Baldwin defeated

The third occasion was in 1923, but under different circumstances. The creation of the Irish Free State in 1921 had removed the IPP home rule MPs from the Commons and near-universal suffrage after 1918 made the Labour party the second party in the Commons. As the result of the general election in December 1923 demonstrated, the new circumstances did not immediately translate into a two-party system: Conservatives 258, Labour 191 and Liberal 158.

Stanley Baldwin in May 1923, a few months before he was forced to resign. PA Archive

Conservative leader Stanley Baldwin had fought the campaign on tariff reform, anathema to liberal free trade principles, and the Liberals and Labour combined to defeat the Conservative King’s speech in early 1924.

Labour formed a minority government with Liberal support, which governed successfully in 1924 for nine months with Labour leader Ramsay MacDonald as prime minister. However, the Liberal party came to think that the Labour government was unduly influenced by the communist left and it supported a vote of no confidence on October 8 that year. This inevitably led to a general election. The Conservatives won a thumping majority and the Liberals were reduced to just 40 seats, from which they’ve never really recovered.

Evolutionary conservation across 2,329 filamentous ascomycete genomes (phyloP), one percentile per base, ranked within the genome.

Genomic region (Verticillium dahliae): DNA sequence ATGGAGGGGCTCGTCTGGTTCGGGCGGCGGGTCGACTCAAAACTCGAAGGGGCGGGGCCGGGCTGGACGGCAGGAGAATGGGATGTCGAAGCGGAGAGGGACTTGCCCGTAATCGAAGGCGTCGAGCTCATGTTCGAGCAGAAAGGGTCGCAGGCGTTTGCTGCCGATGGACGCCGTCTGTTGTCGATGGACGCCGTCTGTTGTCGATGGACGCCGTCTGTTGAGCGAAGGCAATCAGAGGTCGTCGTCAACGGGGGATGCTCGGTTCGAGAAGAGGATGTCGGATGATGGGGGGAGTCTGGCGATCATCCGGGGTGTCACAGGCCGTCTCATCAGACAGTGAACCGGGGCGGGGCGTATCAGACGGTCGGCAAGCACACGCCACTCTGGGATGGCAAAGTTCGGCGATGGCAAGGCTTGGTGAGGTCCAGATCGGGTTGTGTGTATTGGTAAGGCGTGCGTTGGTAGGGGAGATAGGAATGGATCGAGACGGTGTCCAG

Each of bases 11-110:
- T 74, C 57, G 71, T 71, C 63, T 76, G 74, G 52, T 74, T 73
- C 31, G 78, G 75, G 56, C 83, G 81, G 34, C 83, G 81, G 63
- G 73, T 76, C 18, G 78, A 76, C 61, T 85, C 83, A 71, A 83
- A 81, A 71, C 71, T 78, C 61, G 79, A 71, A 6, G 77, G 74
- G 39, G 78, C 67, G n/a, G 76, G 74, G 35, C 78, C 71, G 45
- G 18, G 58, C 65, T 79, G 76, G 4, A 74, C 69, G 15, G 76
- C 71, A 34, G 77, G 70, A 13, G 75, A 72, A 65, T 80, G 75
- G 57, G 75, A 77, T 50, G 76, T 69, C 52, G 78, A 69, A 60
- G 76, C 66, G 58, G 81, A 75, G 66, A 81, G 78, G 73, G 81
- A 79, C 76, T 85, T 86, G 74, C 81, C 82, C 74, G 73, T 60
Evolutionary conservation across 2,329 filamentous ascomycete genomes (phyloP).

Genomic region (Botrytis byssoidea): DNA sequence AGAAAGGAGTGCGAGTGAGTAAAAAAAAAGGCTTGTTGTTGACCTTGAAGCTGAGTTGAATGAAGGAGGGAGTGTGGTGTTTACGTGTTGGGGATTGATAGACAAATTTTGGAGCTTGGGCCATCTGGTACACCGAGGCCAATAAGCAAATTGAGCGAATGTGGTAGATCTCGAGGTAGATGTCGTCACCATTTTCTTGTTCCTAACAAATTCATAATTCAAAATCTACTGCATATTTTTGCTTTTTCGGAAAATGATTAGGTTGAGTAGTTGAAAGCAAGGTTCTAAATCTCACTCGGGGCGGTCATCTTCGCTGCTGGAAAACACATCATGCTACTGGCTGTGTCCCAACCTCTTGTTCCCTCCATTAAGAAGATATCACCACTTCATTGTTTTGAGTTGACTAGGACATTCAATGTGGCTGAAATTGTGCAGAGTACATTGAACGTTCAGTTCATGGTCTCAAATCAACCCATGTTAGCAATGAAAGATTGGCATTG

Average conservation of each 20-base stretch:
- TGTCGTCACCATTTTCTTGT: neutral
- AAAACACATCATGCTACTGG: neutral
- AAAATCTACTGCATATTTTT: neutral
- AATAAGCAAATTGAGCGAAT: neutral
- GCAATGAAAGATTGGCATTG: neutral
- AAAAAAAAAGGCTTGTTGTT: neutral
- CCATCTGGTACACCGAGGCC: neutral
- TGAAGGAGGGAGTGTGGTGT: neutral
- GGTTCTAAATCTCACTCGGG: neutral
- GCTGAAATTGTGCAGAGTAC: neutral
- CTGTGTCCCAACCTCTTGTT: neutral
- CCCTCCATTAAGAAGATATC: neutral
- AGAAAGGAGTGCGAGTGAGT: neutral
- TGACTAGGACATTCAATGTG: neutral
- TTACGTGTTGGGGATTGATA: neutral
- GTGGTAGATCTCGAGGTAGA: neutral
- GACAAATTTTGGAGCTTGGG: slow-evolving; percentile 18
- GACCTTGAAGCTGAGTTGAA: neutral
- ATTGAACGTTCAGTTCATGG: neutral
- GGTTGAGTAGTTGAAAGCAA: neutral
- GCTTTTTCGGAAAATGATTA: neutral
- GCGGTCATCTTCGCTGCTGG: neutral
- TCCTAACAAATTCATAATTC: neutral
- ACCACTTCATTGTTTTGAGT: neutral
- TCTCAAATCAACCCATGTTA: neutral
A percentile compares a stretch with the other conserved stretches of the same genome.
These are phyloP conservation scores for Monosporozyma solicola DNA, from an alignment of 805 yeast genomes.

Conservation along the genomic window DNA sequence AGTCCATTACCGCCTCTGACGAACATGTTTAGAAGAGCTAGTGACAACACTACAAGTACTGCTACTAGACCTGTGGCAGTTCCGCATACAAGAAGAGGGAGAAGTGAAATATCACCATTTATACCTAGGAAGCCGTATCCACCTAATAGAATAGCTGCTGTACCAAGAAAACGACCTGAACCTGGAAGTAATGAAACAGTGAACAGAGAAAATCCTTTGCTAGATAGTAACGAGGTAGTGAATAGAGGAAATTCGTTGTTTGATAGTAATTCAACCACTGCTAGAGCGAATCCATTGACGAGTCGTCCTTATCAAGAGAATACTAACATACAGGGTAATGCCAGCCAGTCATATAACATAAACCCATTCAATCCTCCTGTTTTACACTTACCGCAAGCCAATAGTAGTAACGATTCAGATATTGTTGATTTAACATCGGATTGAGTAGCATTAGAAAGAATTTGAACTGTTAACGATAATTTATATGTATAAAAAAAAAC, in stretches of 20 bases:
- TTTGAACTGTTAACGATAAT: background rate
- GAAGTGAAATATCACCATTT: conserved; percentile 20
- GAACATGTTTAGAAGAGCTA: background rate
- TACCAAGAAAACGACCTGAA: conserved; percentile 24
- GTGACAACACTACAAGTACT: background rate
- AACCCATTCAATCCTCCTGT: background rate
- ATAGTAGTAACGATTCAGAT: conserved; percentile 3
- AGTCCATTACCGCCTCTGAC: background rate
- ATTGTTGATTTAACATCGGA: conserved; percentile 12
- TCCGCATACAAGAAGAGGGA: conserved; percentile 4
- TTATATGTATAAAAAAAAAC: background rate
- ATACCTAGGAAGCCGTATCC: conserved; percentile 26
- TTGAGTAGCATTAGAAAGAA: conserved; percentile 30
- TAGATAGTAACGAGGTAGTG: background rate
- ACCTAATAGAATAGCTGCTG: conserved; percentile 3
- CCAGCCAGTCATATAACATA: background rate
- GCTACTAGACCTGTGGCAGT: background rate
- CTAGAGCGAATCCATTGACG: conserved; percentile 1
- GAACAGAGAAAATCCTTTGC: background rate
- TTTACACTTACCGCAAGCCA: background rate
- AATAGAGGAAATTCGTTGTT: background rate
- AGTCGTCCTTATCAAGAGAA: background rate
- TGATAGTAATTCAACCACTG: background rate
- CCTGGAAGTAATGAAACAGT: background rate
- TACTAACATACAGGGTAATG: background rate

Lessons from history

Although the situations in 1886, 1892 and 1923 were very different to the one May faces today, they do suggest some parallels. In 1886 and 1893, the political legitimacy of the confidence and supply arrangement was questioned on a number of grounds.